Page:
Lectionary, Year A, Epiphany week 2
- Text: John 1:29-42
Although John’s gospel account does not include the infancy narratives that provide accounts of how God came to dwell with humankind, the first chapter uses metaphors and allusions to provide readers with the Christology of the Incarnation.
The first part of John 1 portrays Jesus as the Eternal Word that “camps” [skenoo] with humankind. In the latter half of the first chapter, through the narrative rhetoric of John the Baptist and the first disciples, the text shows the incarnation of divinity among the daily lives of his creation.
What I see is a pair of chiastic structures where the outer envelopes and the centers highlight the identity of Jesus. In the outer envelopes Jesus is the “Lamb of God,” the “Son of God,” and the “Messiah.” In the center portions is described how first, John the Baptist recognizes the divinity of Jesus, and then how Jesus reveals himself to his first disciples. The word meno translated as remain and stay tie these two parts together. This also looks forward to John 15 and the same word used there, frequently translated as abide.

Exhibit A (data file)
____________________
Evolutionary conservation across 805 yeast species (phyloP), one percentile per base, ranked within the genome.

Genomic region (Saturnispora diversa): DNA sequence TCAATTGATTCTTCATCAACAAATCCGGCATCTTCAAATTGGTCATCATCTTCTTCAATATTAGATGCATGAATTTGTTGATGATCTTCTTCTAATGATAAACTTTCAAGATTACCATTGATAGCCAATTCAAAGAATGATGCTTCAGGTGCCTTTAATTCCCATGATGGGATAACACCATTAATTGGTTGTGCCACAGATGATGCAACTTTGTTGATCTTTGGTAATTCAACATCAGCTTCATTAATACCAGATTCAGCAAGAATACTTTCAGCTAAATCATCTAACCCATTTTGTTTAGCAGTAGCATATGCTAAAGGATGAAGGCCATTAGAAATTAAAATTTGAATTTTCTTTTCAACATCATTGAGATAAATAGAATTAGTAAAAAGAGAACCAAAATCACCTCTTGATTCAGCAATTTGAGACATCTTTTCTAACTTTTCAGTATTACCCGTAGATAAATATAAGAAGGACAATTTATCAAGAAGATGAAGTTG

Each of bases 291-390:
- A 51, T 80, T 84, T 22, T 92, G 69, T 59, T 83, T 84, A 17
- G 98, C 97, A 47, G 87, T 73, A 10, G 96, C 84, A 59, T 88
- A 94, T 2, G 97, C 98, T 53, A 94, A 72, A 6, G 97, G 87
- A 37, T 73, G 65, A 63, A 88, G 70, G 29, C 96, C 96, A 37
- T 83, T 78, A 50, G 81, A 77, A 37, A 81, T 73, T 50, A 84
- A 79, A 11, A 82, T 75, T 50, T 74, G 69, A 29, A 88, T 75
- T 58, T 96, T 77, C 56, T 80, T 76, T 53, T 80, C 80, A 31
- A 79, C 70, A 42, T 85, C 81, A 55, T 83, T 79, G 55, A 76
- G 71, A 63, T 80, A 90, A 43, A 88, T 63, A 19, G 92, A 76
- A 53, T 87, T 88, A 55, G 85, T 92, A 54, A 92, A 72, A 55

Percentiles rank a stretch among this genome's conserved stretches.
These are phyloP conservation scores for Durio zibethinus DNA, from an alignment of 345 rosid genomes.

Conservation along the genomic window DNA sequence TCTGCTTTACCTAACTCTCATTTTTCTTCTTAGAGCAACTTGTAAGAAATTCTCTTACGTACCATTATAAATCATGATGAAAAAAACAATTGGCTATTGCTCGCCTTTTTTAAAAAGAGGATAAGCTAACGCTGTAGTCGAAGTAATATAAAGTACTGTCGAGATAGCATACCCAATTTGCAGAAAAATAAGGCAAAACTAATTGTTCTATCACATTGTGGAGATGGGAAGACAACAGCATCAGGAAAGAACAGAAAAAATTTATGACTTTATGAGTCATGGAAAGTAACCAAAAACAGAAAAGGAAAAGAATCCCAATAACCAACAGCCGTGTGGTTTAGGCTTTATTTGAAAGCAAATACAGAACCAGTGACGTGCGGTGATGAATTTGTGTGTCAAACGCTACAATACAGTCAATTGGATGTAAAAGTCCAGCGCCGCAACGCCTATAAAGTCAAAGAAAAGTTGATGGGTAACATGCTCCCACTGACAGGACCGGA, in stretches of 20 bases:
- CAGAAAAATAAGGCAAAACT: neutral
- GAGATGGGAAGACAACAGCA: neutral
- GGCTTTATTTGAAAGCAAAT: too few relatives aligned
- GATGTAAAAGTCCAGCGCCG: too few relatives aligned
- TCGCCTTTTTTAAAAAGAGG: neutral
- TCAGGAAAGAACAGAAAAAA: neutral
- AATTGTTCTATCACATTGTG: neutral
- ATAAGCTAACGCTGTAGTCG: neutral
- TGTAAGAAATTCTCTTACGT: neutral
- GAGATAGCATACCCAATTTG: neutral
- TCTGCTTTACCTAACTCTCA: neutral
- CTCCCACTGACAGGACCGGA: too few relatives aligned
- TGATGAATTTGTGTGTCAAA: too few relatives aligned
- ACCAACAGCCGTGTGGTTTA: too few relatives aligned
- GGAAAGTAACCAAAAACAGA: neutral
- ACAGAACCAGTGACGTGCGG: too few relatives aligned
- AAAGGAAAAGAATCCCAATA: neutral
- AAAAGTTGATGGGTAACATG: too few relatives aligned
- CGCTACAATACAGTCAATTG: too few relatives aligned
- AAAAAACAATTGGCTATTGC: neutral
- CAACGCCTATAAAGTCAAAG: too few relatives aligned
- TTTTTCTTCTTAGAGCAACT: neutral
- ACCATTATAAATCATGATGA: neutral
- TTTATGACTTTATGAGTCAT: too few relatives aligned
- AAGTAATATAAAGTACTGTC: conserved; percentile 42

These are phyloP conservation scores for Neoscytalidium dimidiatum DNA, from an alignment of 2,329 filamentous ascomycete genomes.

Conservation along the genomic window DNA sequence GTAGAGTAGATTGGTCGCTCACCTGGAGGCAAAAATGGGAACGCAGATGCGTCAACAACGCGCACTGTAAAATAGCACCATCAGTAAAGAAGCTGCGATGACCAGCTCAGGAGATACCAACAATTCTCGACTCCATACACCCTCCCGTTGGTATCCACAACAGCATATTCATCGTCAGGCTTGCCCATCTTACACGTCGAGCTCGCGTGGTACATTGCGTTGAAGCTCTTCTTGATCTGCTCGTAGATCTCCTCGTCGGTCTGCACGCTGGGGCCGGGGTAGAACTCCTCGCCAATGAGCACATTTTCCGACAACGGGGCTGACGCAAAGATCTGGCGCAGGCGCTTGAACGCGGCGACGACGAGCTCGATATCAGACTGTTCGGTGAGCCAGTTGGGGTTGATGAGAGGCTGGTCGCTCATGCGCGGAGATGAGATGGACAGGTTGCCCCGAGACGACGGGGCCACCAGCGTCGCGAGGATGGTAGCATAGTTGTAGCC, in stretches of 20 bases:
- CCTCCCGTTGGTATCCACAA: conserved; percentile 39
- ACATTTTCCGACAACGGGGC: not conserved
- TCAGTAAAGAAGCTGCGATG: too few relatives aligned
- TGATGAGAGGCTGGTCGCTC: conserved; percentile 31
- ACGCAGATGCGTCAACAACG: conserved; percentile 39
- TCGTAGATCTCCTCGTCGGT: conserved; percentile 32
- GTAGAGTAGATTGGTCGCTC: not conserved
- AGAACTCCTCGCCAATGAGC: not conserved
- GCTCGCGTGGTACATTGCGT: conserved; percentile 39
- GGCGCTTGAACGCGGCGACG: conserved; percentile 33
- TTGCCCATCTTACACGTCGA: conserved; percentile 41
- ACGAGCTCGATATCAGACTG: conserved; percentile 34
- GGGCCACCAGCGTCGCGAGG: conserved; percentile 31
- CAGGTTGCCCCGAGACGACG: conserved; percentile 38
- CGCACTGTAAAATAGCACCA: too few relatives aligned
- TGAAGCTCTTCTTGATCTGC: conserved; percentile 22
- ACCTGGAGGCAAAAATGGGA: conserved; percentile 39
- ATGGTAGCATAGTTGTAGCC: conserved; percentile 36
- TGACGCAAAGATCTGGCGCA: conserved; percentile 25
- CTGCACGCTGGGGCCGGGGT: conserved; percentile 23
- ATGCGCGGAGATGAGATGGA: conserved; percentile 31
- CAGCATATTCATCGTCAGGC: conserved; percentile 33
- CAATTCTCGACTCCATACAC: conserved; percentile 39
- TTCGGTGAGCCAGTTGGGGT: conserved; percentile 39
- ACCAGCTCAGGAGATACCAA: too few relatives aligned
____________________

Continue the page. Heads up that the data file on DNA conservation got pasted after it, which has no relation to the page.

What I take from this is that God isn’t going anywhere. He dwelt physically among humankind in the person of Jesus, but his Spirit remains with us today.
When we see the world around us we often ask the same question of God, “Where are you [staying]?” His response is the same today as it was then, “Come and you will see.” Where does he take the questioners today? I believe it is to his people among whom the Spirit continues to abide.
I first thought verse 42 seemed almost like an afterthought, but upon reflection it seems key to bringing together this pericope. Maybe Peter was asking a similar question. The gospel writer is perhaps telling us that his question was heard [Simon] and as a result Jesus became the source of stable identity for him [Cephas – “rock”]. Sure, Peter’s thoughts and actions would waver and stumble through his life journey, but his trust in Jesus would remain true to the end.
How do you read this passage? What speaks to you?